The Southern Glamper: How Do We Teach Our Children About Wildlife and Animal Safety

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How Do We Teach Our Children About Wildlife and Animal Safety

Friday, March 8, 2019

This rubber snake was a bad idea at Christmas that I would discourage other parents from buying for their children.

Last year, I used some poor judgment when shopping for stocking stuffers for our son.  Christmas morning he was not amused when he pulled a rubber snake out of his stocking.   Quickly, he asked me to get rid of it.  He didn't think it was funny and wanted to know why Santa would bring him that toy.  His cheerful face had turned to a serious inquisition that was almost sad.  My mother even scolded me for having gotten him that rubber snake.  I'm wondering the same thing now.

Several months later I told my uncle this story, and he let me know that a rubber snake was a terrible idea.  Snakes are not toys and to be taken lightly.  Another uncle, his own brother had been bitten twice at different times in his childhood by water moccasins.  If we want our children to respect wildlife, we cannot give them rubber versions like toys in their stockings.  My uncle certainly didn't think it was funny as he recounted how his brother nearly died as they tried to find a doctor in the days before cars and doctors were plentiful in the Missisissipi Delta.  My uncles and father had faced venomous snakes and knew their dangers and how to respect wildlife from an early age.  Even after those events, my father and his brothers still hunted and fished out in the wild throughout the remainder of their lives without fear.

Our son quickly approaches strangers with dogs saying that his momma wants to pet their dog (really meaning he wants to pet their dog).  But should we really approach every creature we see with wild abandon?  Teaching a child to enjoy the outdoors and respect the wild without being afraid is a delicate balance.

Because our son walks our small dog at the campground, he also assumes other people have friendly pets.  This isn't the case.  And, we are constantly working on this concept.


Have Specific Boundaries 

When hiking our son is to always directed to stay between my husband and me.  One of us is first and one last with him in between.  This means that one of us is always scouting the trail and on the lookout for wildlife such as snakes or other animals.  He got ahead of us once and nearly ran up on a snake.  While it was non-poisonous, we usually don't know this until it is too late.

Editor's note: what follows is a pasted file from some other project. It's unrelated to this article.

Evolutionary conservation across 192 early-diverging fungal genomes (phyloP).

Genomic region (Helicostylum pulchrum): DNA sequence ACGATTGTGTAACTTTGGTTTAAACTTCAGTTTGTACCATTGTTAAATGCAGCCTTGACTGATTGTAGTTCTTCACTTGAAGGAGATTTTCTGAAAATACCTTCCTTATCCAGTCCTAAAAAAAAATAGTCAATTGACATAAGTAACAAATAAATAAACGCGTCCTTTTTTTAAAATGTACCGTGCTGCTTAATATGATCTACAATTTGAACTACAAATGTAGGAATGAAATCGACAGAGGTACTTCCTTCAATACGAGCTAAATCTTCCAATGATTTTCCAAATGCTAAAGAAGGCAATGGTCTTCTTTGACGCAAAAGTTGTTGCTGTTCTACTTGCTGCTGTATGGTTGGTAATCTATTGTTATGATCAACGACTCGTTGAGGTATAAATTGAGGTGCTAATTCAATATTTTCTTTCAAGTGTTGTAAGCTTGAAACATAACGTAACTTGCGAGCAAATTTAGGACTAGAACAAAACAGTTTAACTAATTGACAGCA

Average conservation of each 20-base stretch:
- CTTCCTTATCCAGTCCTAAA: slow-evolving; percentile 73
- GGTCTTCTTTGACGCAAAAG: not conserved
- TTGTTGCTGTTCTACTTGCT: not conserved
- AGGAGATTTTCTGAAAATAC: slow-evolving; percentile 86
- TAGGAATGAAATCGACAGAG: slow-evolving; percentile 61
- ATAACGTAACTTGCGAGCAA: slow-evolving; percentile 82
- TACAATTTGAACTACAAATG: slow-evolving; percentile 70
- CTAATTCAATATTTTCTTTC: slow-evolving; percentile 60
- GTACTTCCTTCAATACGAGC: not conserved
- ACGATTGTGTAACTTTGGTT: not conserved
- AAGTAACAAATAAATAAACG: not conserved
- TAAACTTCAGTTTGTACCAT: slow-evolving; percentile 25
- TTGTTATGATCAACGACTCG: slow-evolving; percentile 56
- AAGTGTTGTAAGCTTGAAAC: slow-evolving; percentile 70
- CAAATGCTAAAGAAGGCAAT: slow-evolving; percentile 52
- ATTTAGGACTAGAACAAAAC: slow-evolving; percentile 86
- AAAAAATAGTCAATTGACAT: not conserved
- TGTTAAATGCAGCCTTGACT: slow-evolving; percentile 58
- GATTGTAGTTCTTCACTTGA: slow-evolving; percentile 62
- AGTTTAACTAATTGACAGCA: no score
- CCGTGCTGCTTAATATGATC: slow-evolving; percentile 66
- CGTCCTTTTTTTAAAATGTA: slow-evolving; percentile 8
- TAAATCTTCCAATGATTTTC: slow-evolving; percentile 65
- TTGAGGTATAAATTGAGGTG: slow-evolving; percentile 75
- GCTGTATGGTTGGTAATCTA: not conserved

Boundaries are meant to teach children discipline.  They need to follow directions and do what they are asked to do.  As they get older, you can teach them how to scout and monitor the trails and places where they go in the wild.  And boundaries aren't always about wildlife, this could be about unstable ground and places where we could fall. 

Our son is obsessed with this hole in a tree on our walks on campus.  He wants to stick his face to this to see what is in it.  He is convinced it is a lizard, but it could be bees or other animals.  We should never disturb an animal home.


Respect Animal Habitats

We have been having an ongoing discussion about holes in trees that could be animal homes.  These homes could include anything from where a bird builds a nest to where bees build a hive.  Holes in a tree a dark and don't reveal what is inside, therefore caution should be taken. 

Children should never rush up to an area where an animal could be living to peek inside.  Animal instinct is to protect their home.  Bees will sting to protect their home, or a bird will attack you.  The way to remain safe in the wild is to respect animal homes.  And remember that animals burrow in the ground as well. 

Respect Animals

Just because an animal is furry, does not mean it is a tamed pet.  Raccoons, feral cats, and bobcats are all examples of animals that children may see out in the wild.  These are not animals that want to be cuddled.  Children shouldn't try to approach them or lure them with food. 

The same is true for other people's pets.  Just because someone has a tamed dog or cat, we need to ensure that our children know that all animals are not available for us to run up to them to be loved and petted.  We should always ask the owner and allow them to respectfully decline if they do not want us to pet them.  Some tamed animals are not friendly and will bite us.

Be Calm and Confident

My friend Christy will tell you that I can be anything to be calm in the presence of a snake!  I have literally lost my mind on a tubing trip when we thought we saw a snake once.  But, in all seriousness, when you are in nature, be calm and confident in your surroundings.  Keep an eye out for wildlife when on the trail.  When you are calm, you can act quickly and effectively.   Model this behavior for your children every time your our outdoors, on hikes and camping.  Talk to your children often and use teaching moments every time that you have them.  

Teach your children about wildlife and how to respond.  I was taught from a young age how to respect the wild, and it has served me well.  I am trying to instill these same values into our young son.  He is rather impulsive.  I hope that he will not rush into a beehive before he learns his lesson.

How have you talked to your children about wildlife at home?  Before you take your children hiking or to the campground have specific rules and boundaries about wild animals and other peoples animals.  Just a few basic rules will get you started.

Until next time...


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